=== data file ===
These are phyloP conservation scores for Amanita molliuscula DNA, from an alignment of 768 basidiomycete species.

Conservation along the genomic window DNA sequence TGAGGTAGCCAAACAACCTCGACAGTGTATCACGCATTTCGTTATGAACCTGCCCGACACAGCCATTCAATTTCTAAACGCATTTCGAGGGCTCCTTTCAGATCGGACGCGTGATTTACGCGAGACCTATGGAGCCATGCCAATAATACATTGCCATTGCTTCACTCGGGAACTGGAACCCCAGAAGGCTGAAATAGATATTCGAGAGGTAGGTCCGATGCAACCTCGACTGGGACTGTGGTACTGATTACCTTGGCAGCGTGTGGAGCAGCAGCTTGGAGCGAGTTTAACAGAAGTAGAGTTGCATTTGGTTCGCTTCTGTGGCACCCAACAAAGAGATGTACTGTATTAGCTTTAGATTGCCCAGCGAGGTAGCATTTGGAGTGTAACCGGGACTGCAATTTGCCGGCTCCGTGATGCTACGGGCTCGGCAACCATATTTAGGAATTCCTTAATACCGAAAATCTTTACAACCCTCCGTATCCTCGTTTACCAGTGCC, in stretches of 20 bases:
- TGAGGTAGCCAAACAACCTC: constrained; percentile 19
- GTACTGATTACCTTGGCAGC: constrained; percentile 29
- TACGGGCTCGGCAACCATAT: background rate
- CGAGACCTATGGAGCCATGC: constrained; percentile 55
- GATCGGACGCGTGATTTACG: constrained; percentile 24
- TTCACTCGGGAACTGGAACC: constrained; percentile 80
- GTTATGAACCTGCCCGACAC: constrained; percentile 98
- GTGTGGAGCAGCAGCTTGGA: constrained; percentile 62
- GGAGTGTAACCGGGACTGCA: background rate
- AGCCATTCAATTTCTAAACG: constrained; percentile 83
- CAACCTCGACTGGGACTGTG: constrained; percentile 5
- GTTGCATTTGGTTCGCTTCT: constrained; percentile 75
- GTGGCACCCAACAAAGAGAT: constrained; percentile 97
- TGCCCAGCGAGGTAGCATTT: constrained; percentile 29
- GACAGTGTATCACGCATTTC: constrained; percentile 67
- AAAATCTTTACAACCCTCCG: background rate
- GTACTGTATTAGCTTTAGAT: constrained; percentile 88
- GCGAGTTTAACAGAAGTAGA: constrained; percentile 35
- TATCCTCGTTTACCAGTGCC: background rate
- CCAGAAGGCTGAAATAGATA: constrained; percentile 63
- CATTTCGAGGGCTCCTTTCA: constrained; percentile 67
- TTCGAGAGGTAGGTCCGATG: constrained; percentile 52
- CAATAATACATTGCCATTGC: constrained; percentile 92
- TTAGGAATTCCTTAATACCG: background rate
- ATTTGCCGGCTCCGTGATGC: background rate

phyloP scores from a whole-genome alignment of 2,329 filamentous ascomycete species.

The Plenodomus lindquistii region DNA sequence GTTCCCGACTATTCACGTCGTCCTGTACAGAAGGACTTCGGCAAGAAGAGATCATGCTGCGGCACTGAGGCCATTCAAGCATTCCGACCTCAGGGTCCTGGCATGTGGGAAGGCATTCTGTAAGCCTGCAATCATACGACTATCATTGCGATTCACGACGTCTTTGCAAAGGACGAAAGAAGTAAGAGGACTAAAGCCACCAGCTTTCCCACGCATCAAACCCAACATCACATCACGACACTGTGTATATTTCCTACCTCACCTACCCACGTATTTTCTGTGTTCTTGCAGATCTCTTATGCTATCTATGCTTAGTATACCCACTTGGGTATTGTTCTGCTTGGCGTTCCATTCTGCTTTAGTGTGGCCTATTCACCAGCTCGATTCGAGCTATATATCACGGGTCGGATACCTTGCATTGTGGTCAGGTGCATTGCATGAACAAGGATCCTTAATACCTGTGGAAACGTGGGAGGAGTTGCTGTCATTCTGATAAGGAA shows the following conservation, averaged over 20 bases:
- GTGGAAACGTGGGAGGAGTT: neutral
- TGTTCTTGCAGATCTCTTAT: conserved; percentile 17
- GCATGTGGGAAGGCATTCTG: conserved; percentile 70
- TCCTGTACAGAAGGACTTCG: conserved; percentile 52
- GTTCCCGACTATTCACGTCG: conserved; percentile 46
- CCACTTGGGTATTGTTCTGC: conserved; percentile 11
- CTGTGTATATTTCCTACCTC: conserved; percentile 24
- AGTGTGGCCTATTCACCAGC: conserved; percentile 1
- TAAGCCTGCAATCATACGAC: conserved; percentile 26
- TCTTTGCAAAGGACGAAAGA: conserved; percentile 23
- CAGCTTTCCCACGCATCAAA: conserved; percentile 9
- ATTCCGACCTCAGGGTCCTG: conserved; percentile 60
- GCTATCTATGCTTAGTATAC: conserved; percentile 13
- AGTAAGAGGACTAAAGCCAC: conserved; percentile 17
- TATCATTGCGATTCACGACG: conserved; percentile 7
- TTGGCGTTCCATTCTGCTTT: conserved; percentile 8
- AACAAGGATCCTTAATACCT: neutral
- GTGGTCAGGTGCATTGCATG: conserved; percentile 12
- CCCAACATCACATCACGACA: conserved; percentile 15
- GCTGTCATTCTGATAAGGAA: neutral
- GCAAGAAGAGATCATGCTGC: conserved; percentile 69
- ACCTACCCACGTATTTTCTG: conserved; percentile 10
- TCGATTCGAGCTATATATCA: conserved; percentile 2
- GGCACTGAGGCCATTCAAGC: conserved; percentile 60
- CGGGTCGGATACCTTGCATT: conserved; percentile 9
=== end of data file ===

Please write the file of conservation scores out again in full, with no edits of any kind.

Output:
These are phyloP conservation scores for Amanita molliuscula DNA, from an alignment of 768 basidiomycete species.

Conservation along the genomic window DNA sequence TGAGGTAGCCAAACAACCTCGACAGTGTATCACGCATTTCGTTATGAACCTGCCCGACACAGCCATTCAATTTCTAAACGCATTTCGAGGGCTCCTTTCAGATCGGACGCGTGATTTACGCGAGACCTATGGAGCCATGCCAATAATACATTGCCATTGCTTCACTCGGGAACTGGAACCCCAGAAGGCTGAAATAGATATTCGAGAGGTAGGTCCGATGCAACCTCGACTGGGACTGTGGTACTGATTACCTTGGCAGCGTGTGGAGCAGCAGCTTGGAGCGAGTTTAACAGAAGTAGAGTTGCATTTGGTTCGCTTCTGTGGCACCCAACAAAGAGATGTACTGTATTAGCTTTAGATTGCCCAGCGAGGTAGCATTTGGAGTGTAACCGGGACTGCAATTTGCCGGCTCCGTGATGCTACGGGCTCGGCAACCATATTTAGGAATTCCTTAATACCGAAAATCTTTACAACCCTCCGTATCCTCGTTTACCAGTGCC, in stretches of 20 bases:
- TGAGGTAGCCAAACAACCTC: constrained; percentile 19
- GTACTGATTACCTTGGCAGC: constrained; percentile 29
- TACGGGCTCGGCAACCATAT: background rate
- CGAGACCTATGGAGCCATGC: constrained; percentile 55
- GATCGGACGCGTGATTTACG: constrained; percentile 24
- TTCACTCGGGAACTGGAACC: constrained; percentile 80
- GTTATGAACCTGCCCGACAC: constrained; percentile 98
- GTGTGGAGCAGCAGCTTGGA: constrained; percentile 62
- GGAGTGTAACCGGGACTGCA: background rate
- AGCCATTCAATTTCTAAACG: constrained; percentile 83
- CAACCTCGACTGGGACTGTG: constrained; percentile 5
- GTTGCATTTGGTTCGCTTCT: constrained; percentile 75
- GTGGCACCCAACAAAGAGAT: constrained; percentile 97
- TGCCCAGCGAGGTAGCATTT: constrained; percentile 29
- GACAGTGTATCACGCATTTC: constrained; percentile 67
- AAAATCTTTACAACCCTCCG: background rate
- GTACTGTATTAGCTTTAGAT: constrained; percentile 88
- GCGAGTTTAACAGAAGTAGA: constrained; percentile 35
- TATCCTCGTTTACCAGTGCC: background rate
- CCAGAAGGCTGAAATAGATA: constrained; percentile 63
- CATTTCGAGGGCTCCTTTCA: constrained; percentile 67
- TTCGAGAGGTAGGTCCGATG: constrained; percentile 52
- CAATAATACATTGCCATTGC: constrained; percentile 92
- TTAGGAATTCCTTAATACCG: background rate
- ATTTGCCGGCTCCGTGATGC: background rate

phyloP scores from a whole-genome alignment of 2,329 filamentous ascomycete species.

The Plenodomus lindquistii region DNA sequence GTTCCCGACTATTCACGTCGTCCTGTACAGAAGGACTTCGGCAAGAAGAGATCATGCTGCGGCACTGAGGCCATTCAAGCATTCCGACCTCAGGGTCCTGGCATGTGGGAAGGCATTCTGTAAGCCTGCAATCATACGACTATCATTGCGATTCACGACGTCTTTGCAAAGGACGAAAGAAGTAAGAGGACTAAAGCCACCAGCTTTCCCACGCATCAAACCCAACATCACATCACGACACTGTGTATATTTCCTACCTCACCTACCCACGTATTTTCTGTGTTCTTGCAGATCTCTTATGCTATCTATGCTTAGTATACCCACTTGGGTATTGTTCTGCTTGGCGTTCCATTCTGCTTTAGTGTGGCCTATTCACCAGCTCGATTCGAGCTATATATCACGGGTCGGATACCTTGCATTGTGGTCAGGTGCATTGCATGAACAAGGATCCTTAATACCTGTGGAAACGTGGGAGGAGTTGCTGTCATTCTGATAAGGAA shows the following conservation, averaged over 20 bases:
- GTGGAAACGTGGGAGGAGTT: neutral
- TGTTCTTGCAGATCTCTTAT: conserved; percentile 17
- GCATGTGGGAAGGCATTCTG: conserved; percentile 70
- TCCTGTACAGAAGGACTTCG: conserved; percentile 52
- GTTCCCGACTATTCACGTCG: conserved; percentile 46
- CCACTTGGGTATTGTTCTGC: conserved; percentile 11
- CTGTGTATATTTCCTACCTC: conserved; percentile 24
- AGTGTGGCCTATTCACCAGC: conserved; percentile 1
- TAAGCCTGCAATCATACGAC: conserved; percentile 26
- TCTTTGCAAAGGACGAAAGA: conserved; percentile 23
- CAGCTTTCCCACGCATCAAA: conserved; percentile 9
- ATTCCGACCTCAGGGTCCTG: conserved; percentile 60
- GCTATCTATGCTTAGTATAC: conserved; percentile 13
- AGTAAGAGGACTAAAGCCAC: conserved; percentile 17
- TATCATTGCGATTCACGACG: conserved; percentile 7
- TTGGCGTTCCATTCTGCTTT: conserved; percentile 8
- AACAAGGATCCTTAATACCT: neutral
- GTGGTCAGGTGCATTGCATG: conserved; percentile 12
- CCCAACATCACATCACGACA: conserved; percentile 15
- GCTGTCATTCTGATAAGGAA: neutral
- GCAAGAAGAGATCATGCTGC: conserved; percentile 69
- ACCTACCCACGTATTTTCTG: conserved; percentile 10
- TCGATTCGAGCTATATATCA: conserved; percentile 2
- GGCACTGAGGCCATTCAAGC: conserved; percentile 60
- CGGGTCGGATACCTTGCATT: conserved; percentile 9